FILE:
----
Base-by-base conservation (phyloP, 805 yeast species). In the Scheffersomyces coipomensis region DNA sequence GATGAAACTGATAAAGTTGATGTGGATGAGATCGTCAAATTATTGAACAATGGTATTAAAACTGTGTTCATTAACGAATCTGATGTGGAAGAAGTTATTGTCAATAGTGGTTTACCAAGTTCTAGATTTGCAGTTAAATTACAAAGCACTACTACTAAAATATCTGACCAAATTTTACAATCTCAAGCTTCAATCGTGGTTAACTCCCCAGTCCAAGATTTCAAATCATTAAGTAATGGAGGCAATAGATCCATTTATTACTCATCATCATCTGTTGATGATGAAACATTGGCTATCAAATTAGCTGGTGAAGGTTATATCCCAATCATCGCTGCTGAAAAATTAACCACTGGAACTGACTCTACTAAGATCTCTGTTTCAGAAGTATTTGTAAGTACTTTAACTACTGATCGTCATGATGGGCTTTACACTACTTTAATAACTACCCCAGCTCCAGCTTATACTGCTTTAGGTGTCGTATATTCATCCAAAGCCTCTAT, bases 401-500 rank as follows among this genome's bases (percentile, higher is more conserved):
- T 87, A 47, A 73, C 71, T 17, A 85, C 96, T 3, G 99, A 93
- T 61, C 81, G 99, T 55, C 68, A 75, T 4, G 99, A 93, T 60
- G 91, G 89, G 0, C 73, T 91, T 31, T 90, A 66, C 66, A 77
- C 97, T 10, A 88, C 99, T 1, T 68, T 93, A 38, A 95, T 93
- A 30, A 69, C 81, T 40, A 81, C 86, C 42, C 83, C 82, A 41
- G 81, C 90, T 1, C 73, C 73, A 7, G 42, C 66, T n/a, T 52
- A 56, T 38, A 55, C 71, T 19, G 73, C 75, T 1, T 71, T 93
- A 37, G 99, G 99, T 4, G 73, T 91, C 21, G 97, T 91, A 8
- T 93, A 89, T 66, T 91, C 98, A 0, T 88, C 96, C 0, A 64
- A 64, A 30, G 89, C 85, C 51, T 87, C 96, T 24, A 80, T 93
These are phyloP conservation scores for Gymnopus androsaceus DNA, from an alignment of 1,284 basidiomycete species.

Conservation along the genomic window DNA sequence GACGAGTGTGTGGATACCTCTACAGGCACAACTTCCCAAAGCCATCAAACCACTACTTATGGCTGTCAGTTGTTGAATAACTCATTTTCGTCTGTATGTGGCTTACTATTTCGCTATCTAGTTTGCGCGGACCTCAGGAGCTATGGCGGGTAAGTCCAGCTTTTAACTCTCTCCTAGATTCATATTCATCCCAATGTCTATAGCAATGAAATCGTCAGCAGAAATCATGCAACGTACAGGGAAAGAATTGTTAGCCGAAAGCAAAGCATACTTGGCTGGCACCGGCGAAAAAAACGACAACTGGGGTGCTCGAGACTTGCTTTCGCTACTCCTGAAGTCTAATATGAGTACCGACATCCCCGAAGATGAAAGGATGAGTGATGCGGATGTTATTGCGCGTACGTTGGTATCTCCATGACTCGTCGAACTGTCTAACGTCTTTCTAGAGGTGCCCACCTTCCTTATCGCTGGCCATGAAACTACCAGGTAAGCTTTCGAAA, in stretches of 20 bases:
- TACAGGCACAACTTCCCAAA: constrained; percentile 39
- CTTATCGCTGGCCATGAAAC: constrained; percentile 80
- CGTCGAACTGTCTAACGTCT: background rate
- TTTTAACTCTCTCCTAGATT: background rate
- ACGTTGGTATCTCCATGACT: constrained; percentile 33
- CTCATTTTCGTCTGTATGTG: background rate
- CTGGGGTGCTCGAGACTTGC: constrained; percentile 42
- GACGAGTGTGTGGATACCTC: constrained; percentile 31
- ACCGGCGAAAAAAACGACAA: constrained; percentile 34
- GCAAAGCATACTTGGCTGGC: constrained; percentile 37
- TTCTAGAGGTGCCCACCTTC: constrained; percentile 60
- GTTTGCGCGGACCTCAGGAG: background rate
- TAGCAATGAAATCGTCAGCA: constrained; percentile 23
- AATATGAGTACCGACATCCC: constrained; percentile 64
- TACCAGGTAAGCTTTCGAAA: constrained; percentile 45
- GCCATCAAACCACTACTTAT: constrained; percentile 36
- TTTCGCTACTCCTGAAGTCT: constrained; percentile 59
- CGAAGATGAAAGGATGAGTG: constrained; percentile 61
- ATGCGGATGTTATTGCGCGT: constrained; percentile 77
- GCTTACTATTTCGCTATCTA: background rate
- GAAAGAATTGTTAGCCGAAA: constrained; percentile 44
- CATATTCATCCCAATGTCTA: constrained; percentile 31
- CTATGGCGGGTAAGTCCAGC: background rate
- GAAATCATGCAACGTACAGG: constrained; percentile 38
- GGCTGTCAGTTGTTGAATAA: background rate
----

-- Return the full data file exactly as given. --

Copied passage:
Base-by-base conservation (phyloP, 805 yeast species). In the Scheffersomyces coipomensis region DNA sequence GATGAAACTGATAAAGTTGATGTGGATGAGATCGTCAAATTATTGAACAATGGTATTAAAACTGTGTTCATTAACGAATCTGATGTGGAAGAAGTTATTGTCAATAGTGGTTTACCAAGTTCTAGATTTGCAGTTAAATTACAAAGCACTACTACTAAAATATCTGACCAAATTTTACAATCTCAAGCTTCAATCGTGGTTAACTCCCCAGTCCAAGATTTCAAATCATTAAGTAATGGAGGCAATAGATCCATTTATTACTCATCATCATCTGTTGATGATGAAACATTGGCTATCAAATTAGCTGGTGAAGGTTATATCCCAATCATCGCTGCTGAAAAATTAACCACTGGAACTGACTCTACTAAGATCTCTGTTTCAGAAGTATTTGTAAGTACTTTAACTACTGATCGTCATGATGGGCTTTACACTACTTTAATAACTACCCCAGCTCCAGCTTATACTGCTTTAGGTGTCGTATATTCATCCAAAGCCTCTAT, bases 401-500 rank as follows among this genome's bases (percentile, higher is more conserved):
- T 87, A 47, A 73, C 71, T 17, A 85, C 96, T 3, G 99, A 93
- T 61, C 81, G 99, T 55, C 68, A 75, T 4, G 99, A 93, T 60
- G 91, G 89, G 0, C 73, T 91, T 31, T 90, A 66, C 66, A 77
- C 97, T 10, A 88, C 99, T 1, T 68, T 93, A 38, A 95, T 93
- A 30, A 69, C 81, T 40, A 81, C 86, C 42, C 83, C 82, A 41
- G 81, C 90, T 1, C 73, C 73, A 7, G 42, C 66, T n/a, T 52
- A 56, T 38, A 55, C 71, T 19, G 73, C 75, T 1, T 71, T 93
- A 37, G 99, G 99, T 4, G 73, T 91, C 21, G 97, T 91, A 8
- T 93, A 89, T 66, T 91, C 98, A 0, T 88, C 96, C 0, A 64
- A 64, A 30, G 89, C 85, C 51, T 87, C 96, T 24, A 80, T 93
These are phyloP conservation scores for Gymnopus androsaceus DNA, from an alignment of 1,284 basidiomycete species.

Conservation along the genomic window DNA sequence GACGAGTGTGTGGATACCTCTACAGGCACAACTTCCCAAAGCCATCAAACCACTACTTATGGCTGTCAGTTGTTGAATAACTCATTTTCGTCTGTATGTGGCTTACTATTTCGCTATCTAGTTTGCGCGGACCTCAGGAGCTATGGCGGGTAAGTCCAGCTTTTAACTCTCTCCTAGATTCATATTCATCCCAATGTCTATAGCAATGAAATCGTCAGCAGAAATCATGCAACGTACAGGGAAAGAATTGTTAGCCGAAAGCAAAGCATACTTGGCTGGCACCGGCGAAAAAAACGACAACTGGGGTGCTCGAGACTTGCTTTCGCTACTCCTGAAGTCTAATATGAGTACCGACATCCCCGAAGATGAAAGGATGAGTGATGCGGATGTTATTGCGCGTACGTTGGTATCTCCATGACTCGTCGAACTGTCTAACGTCTTTCTAGAGGTGCCCACCTTCCTTATCGCTGGCCATGAAACTACCAGGTAAGCTTTCGAAA, in stretches of 20 bases:
- TACAGGCACAACTTCCCAAA: constrained; percentile 39
- CTTATCGCTGGCCATGAAAC: constrained; percentile 80
- CGTCGAACTGTCTAACGTCT: background rate
- TTTTAACTCTCTCCTAGATT: background rate
- ACGTTGGTATCTCCATGACT: constrained; percentile 33
- CTCATTTTCGTCTGTATGTG: background rate
- CTGGGGTGCTCGAGACTTGC: constrained; percentile 42
- GACGAGTGTGTGGATACCTC: constrained; percentile 31
- ACCGGCGAAAAAAACGACAA: constrained; percentile 34
- GCAAAGCATACTTGGCTGGC: constrained; percentile 37
- TTCTAGAGGTGCCCACCTTC: constrained; percentile 60
- GTTTGCGCGGACCTCAGGAG: background rate
- TAGCAATGAAATCGTCAGCA: constrained; percentile 23
- AATATGAGTACCGACATCCC: constrained; percentile 64
- TACCAGGTAAGCTTTCGAAA: constrained; percentile 45
- GCCATCAAACCACTACTTAT: constrained; percentile 36
- TTTCGCTACTCCTGAAGTCT: constrained; percentile 59
- CGAAGATGAAAGGATGAGTG: constrained; percentile 61
- ATGCGGATGTTATTGCGCGT: constrained; percentile 77
- GCTTACTATTTCGCTATCTA: background rate
- GAAAGAATTGTTAGCCGAAA: constrained; percentile 44
- CATATTCATCCCAATGTCTA: constrained; percentile 31
- CTATGGCGGGTAAGTCCAGC: background rate
- GAAATCATGCAACGTACAGG: constrained; percentile 38
- GGCTGTCAGTTGTTGAATAA: background rate